Volume 636, April 2020
|Number of page(s)||30|
|Section||Planets and planetary systems|
|Published online||20 April 2020|
Implications of three-dimensional chemical transport in hot Jupiter atmospheres: Results from a consistently coupled chemistry-radiation-hydrodynamics model
Astrophysics Group, University of Exeter,
2 Met Office, Fitzroy Road, Exeter, EX1 3PB, UK
3 Laboratoire Interuniversitaire des Systèmes Atmosphériques (LISA), UMR CNRS 7583, Université Paris-Est-Créteil, Université de Paris, Institut Pierre Simon Laplace, Créteil, France
4 Department of Physics and Astronomy, University College London, Gower Street, London, WC1E 6BT, UK
5 Atmospheric, Oceanic, and Planetary Physics Department, Clarendon Laboratory, University of Oxford, Sherrington Road, Oxford OX1 3PU, UK
6 Global Systems Institute, University of Exeter, Exeter, UK
7 Maison de la simulation, CEA, CNRS, Univ. Paris-Sud, UVSQ, Université Paris-Saclay, 91191 Gif-Sur-Yvette, France
8 National Centre for Atmospheric Science, Woodhouse, Leeds LS2 9PH, UK
9 Department of Chemistry, University of Cambridge, Lensfield Road, Cambridge, CB2 1EW, UK
10 Physics and Astronomy, Johns Hopkins University, Baltimore, MD, USA
Accepted: 31 January 2020
We present results from a set of simulations using a fully coupled three-dimensional (3D) chemistry-radiation-hydrodynamics model and investigate the effect of transport of chemical species by the large-scale atmospheric flow in hot Jupiter atmospheres. We coupled a flexible chemical kinetics scheme to the Met Office Unified Model, which enables the study of the interaction of chemistry, radiative transfer, and fluid dynamics. We used a newly-released “reduced” chemical network, comprising 30 chemical species, that was specifically developed for its application in 3D atmosphere models. We simulated the atmospheres of the well-studied hot Jupiters HD 209458b and HD 189733b which both have dayside–nightside temperature contrasts of several hundred Kelvin and superrotating equatorial jets. We find qualitatively quite different chemical structures between the two planets, particularly for methane (CH4), when advection of chemical species is included. Our results show that consideration of 3D chemical transport is vital in understanding the chemical composition of hot Jupiter atmospheres. Three-dimensional mixing leads to significant changes in the abundances of absorbing gas-phase species compared with what would be expected by assuming local chemical equilibrium, or from models including 1D – and even 2D – chemical mixing. We find that CH4, carbon dioxide (CO2), and ammonia (NH3) are particularly interesting as 3D mixing of these species leads to prominent signatures of out-of-equilibrium chemistry in the transmission and emission spectra, which are detectable with near-future instruments.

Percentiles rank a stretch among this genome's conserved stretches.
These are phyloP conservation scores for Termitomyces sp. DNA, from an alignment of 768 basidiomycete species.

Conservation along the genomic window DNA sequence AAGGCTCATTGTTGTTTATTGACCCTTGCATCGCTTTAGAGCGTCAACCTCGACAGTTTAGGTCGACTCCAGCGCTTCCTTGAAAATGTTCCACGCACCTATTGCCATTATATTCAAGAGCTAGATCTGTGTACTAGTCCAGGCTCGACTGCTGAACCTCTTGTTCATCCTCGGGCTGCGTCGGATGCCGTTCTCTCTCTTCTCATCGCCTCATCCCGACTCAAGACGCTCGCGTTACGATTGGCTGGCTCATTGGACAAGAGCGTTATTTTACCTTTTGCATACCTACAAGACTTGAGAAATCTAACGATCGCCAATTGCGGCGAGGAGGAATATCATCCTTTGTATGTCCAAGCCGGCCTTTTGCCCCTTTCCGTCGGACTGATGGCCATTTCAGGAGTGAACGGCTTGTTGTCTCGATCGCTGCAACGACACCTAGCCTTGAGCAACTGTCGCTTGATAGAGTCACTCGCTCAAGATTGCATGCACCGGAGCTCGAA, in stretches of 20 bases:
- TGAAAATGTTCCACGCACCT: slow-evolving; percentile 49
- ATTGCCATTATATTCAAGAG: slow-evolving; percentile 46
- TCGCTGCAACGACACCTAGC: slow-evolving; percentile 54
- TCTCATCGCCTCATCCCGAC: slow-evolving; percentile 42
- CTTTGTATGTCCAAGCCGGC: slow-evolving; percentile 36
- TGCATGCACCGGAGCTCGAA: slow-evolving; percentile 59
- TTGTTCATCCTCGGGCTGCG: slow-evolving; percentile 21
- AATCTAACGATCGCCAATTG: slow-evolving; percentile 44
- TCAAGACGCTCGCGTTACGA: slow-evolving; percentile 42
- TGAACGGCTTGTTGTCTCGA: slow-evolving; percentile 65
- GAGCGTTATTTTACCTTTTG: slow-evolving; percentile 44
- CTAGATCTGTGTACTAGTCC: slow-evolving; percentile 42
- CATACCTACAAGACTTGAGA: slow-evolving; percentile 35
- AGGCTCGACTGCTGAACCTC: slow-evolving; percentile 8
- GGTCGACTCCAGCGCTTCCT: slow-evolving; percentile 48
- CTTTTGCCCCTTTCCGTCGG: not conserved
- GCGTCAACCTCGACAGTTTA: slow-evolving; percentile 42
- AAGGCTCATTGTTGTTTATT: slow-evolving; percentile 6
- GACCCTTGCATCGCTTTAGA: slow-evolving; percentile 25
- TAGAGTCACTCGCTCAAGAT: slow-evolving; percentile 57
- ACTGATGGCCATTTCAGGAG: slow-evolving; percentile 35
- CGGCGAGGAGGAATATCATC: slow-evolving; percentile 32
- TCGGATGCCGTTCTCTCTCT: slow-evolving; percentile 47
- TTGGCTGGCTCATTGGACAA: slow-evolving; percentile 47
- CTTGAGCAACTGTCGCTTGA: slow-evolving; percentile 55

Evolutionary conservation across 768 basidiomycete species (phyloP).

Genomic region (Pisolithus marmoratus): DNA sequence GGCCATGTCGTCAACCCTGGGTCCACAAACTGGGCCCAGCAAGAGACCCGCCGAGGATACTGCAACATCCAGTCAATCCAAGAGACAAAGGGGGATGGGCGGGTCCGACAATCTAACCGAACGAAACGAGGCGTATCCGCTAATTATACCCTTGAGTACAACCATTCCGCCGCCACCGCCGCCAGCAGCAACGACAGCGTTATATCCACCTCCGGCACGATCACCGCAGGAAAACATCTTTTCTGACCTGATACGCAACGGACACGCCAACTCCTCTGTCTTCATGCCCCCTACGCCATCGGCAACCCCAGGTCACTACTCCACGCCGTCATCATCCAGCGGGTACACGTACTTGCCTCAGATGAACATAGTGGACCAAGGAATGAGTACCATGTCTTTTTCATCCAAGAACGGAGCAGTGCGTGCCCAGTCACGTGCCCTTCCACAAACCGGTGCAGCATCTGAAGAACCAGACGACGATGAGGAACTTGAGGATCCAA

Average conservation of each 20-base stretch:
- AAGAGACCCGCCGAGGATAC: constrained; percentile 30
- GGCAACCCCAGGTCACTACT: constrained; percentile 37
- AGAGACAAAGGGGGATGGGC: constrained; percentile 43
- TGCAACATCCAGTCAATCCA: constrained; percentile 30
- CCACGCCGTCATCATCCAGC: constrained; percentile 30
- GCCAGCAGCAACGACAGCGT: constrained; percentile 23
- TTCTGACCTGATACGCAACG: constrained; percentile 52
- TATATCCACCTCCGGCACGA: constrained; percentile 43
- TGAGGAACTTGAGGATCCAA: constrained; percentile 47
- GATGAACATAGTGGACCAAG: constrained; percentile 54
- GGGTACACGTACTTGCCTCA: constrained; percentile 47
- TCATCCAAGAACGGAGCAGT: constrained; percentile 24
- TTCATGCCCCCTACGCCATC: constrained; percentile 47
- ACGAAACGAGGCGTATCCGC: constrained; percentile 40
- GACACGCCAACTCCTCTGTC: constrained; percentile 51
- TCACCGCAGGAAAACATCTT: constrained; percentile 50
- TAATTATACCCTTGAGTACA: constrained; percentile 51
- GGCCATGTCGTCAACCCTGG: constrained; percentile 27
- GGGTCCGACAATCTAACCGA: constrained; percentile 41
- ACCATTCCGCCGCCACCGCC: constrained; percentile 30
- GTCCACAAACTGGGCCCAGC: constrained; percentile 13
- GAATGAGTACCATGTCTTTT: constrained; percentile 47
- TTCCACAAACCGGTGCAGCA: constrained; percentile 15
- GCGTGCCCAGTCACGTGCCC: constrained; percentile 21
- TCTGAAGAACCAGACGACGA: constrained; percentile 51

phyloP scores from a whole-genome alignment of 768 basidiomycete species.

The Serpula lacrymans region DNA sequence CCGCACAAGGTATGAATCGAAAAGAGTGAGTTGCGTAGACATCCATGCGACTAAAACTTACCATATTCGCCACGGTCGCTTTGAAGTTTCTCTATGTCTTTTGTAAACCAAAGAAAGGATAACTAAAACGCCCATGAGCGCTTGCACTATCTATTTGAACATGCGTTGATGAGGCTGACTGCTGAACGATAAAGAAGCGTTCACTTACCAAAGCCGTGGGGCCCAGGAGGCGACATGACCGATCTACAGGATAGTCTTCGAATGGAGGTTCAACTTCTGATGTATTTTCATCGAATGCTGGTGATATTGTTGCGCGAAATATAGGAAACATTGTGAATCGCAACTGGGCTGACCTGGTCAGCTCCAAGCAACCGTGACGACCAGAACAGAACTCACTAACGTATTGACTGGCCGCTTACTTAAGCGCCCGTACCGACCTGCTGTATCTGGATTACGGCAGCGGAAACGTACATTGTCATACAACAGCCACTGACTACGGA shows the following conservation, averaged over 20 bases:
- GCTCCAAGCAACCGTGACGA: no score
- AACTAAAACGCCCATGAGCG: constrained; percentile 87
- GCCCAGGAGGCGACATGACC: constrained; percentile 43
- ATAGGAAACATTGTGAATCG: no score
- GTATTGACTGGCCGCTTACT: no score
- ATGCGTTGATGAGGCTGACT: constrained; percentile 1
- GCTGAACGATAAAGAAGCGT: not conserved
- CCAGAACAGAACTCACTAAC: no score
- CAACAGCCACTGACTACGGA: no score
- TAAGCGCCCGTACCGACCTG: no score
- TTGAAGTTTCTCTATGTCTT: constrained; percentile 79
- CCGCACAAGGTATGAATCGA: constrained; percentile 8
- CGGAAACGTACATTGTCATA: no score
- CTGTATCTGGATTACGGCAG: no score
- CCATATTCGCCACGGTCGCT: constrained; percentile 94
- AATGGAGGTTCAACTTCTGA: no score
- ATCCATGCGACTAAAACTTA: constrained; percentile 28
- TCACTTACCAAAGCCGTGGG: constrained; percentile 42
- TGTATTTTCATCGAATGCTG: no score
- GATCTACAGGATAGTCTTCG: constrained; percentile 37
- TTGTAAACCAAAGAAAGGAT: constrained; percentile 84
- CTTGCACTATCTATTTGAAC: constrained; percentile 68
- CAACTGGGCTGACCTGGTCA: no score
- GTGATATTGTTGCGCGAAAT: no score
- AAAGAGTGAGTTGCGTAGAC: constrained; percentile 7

Key words: planets and satellites: atmospheres / planets and satellites: composition / planets and satellites: gaseous planets
© ESO 2020
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